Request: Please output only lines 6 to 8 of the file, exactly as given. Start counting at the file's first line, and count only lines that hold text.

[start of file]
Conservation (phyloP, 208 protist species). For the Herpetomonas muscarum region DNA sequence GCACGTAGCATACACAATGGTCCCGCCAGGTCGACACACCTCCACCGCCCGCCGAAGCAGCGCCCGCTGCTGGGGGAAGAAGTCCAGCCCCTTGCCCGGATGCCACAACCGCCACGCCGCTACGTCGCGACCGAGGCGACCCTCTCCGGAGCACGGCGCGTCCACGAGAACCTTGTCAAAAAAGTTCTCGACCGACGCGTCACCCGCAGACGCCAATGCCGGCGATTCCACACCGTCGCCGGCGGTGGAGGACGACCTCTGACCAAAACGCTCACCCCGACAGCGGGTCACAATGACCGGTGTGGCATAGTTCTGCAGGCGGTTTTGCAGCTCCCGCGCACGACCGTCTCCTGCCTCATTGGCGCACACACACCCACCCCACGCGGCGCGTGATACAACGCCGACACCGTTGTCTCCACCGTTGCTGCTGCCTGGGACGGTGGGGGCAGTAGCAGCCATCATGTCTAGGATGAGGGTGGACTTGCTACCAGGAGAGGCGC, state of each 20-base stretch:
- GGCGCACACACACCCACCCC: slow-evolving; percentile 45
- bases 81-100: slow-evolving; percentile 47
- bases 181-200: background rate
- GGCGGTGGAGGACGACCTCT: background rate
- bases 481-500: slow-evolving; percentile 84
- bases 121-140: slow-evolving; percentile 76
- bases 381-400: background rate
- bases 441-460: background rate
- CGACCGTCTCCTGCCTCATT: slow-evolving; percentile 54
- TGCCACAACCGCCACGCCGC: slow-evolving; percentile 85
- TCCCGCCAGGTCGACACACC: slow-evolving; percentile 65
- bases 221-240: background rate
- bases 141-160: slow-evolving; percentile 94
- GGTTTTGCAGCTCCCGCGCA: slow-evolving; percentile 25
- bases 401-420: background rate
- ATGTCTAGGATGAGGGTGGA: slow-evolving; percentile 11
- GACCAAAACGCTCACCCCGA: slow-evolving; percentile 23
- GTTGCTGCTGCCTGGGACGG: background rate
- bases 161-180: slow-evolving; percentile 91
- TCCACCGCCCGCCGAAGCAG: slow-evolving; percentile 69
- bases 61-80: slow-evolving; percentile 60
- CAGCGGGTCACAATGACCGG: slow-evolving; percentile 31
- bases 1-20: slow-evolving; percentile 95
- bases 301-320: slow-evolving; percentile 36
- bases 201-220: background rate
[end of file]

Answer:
- bases 481-500: slow-evolving; percentile 84
- bases 121-140: slow-evolving; percentile 76
- bases 381-400: background rate